"When your friends betray you, sometimes the only people you can trust are strangers."
— Lt. Danny Roman
The Negotiator is a 1998 film starring Samuel L. Jackson as Danny Roman, a Chicago hostage negotiator framed for the murder of his partner, Nate. Nate was murdered when he uncovered serious corruption within their unit. Not knowing who he can trust, Danny turns to taking hostages to find the truth about Nate's murder. Unable to trust his friends, he calls upon a stranger, and fellow negotiator, Chris Sabian (Kevin Spacey), to prove his innocence.The film was directed by Felix Gary Gray, previously known for Friday (1995) and Set It Off (1996). It was not a box office hit, earning about 44,547,681 dollars in the United States market. It was only the 47th most successful film of its year. However, it gained mostly positive reviews and earned both Gray and Jackson a number of awards.
This film provides examples of:
Actually Pretty Funny: Beck, the squad leader, who makes no secret of his dislike for Danny even before the set-up, can't help but chuckle silently during the "never say no" scene; a sentiment shared by one of the FBI agents.
Air-Vent Passageway: The SWAT team uses small vents for running fiber-optic cameras and larger vents for team members. When the title character barricades himself into an office, one of the precautions he takes is to close off the vents as best he can with available materials. Danny also uses it during his escape from the building.
Batman Gambit: Done multiple times by Roman, and how they eventually uncover the mastermind setting him up.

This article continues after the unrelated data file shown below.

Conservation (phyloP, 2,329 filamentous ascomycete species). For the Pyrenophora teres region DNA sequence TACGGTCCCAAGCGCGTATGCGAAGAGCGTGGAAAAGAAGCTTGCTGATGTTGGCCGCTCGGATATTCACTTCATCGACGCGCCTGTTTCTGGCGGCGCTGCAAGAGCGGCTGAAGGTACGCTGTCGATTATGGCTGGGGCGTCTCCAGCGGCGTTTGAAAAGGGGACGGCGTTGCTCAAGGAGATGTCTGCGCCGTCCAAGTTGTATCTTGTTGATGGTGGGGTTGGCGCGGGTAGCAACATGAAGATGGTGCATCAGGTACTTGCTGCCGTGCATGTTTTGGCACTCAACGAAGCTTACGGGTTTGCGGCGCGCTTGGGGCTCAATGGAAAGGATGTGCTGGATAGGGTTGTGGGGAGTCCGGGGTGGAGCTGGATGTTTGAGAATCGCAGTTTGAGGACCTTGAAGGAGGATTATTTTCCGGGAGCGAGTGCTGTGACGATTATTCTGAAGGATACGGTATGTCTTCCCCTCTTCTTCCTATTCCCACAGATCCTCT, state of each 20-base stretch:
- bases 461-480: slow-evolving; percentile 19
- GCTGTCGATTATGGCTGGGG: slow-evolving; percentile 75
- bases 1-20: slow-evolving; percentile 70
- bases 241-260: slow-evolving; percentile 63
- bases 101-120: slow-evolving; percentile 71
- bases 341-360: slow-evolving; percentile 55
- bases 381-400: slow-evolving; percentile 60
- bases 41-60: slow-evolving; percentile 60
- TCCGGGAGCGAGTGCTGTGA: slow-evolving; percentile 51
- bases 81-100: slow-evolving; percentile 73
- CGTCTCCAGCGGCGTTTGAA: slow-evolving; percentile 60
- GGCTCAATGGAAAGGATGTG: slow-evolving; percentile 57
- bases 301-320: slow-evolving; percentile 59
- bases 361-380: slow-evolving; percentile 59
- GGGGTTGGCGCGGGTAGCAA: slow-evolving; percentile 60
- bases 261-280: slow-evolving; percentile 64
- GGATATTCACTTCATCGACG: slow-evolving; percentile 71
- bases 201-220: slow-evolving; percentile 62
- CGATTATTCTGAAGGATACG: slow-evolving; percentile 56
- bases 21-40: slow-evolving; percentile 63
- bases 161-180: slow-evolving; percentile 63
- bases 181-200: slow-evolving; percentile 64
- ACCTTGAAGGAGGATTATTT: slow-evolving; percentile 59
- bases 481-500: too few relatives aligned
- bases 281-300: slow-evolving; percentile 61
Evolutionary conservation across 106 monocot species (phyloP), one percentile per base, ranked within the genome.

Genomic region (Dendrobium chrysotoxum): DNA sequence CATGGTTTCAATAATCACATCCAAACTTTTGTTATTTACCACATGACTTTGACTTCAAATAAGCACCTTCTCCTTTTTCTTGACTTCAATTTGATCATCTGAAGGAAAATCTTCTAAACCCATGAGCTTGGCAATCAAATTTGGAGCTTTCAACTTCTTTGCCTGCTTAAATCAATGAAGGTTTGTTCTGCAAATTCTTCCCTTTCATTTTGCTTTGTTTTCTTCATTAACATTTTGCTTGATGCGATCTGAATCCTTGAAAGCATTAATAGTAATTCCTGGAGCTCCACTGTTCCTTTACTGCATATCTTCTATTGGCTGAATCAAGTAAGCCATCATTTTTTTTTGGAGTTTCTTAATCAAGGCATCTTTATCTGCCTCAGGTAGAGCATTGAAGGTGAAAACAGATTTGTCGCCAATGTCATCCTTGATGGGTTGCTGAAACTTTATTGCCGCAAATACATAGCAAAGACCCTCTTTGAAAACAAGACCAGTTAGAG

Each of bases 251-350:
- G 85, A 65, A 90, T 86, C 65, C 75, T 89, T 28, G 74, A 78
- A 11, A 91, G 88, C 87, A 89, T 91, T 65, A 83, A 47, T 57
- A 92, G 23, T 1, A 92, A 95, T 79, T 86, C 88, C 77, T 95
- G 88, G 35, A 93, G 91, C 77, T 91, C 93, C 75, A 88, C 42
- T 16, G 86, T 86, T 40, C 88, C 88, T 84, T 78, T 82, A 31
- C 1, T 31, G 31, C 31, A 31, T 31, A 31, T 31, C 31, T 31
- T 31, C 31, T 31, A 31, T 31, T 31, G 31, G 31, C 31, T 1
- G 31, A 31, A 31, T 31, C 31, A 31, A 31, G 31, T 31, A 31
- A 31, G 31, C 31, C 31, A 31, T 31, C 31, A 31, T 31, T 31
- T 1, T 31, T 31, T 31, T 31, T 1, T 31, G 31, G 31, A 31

Bluffing the Murderer: Sabian gets the murderer to confess by blackmailing him with the nonexistent evidence.
Butt Monkey: Farley basically exists for no other reason than to get utterly humiliated by Danny.
Clear My Name: Danny takes the hostages to clear himself of murdering his partner.
Closed Door Rapport: The movie milks this for all it's worth—both Danny Roman and Chris Sabian are introduced doing this. Roman is talking with a gunman. Sabian is talking with his wife.
The Cobbler's Children Have No Shoes: We are first introduced to Kevin Spacey's character as he is failing to persuade his wife to come out of the bedroom in which she has locked herself. Summed up succinctly with this line:
Sabian: I once talked a guy out of blowing up the Sears Tower but I can't talk my wife out of the bedroom or my kid off the phone.
Curb-Stomp Battle: Well, verbal battle at least, between Danny and Farley. It's not even a fair fight, since Farley is a last minute substitute since their best negotiator is the one taking hostages. Danny reacts with disbelief when Farley calls him up on the phone and he starts on the standard negotiation lines, decides to give Farley a chance to talk him down, and what follows is an emasculating verbal dissection.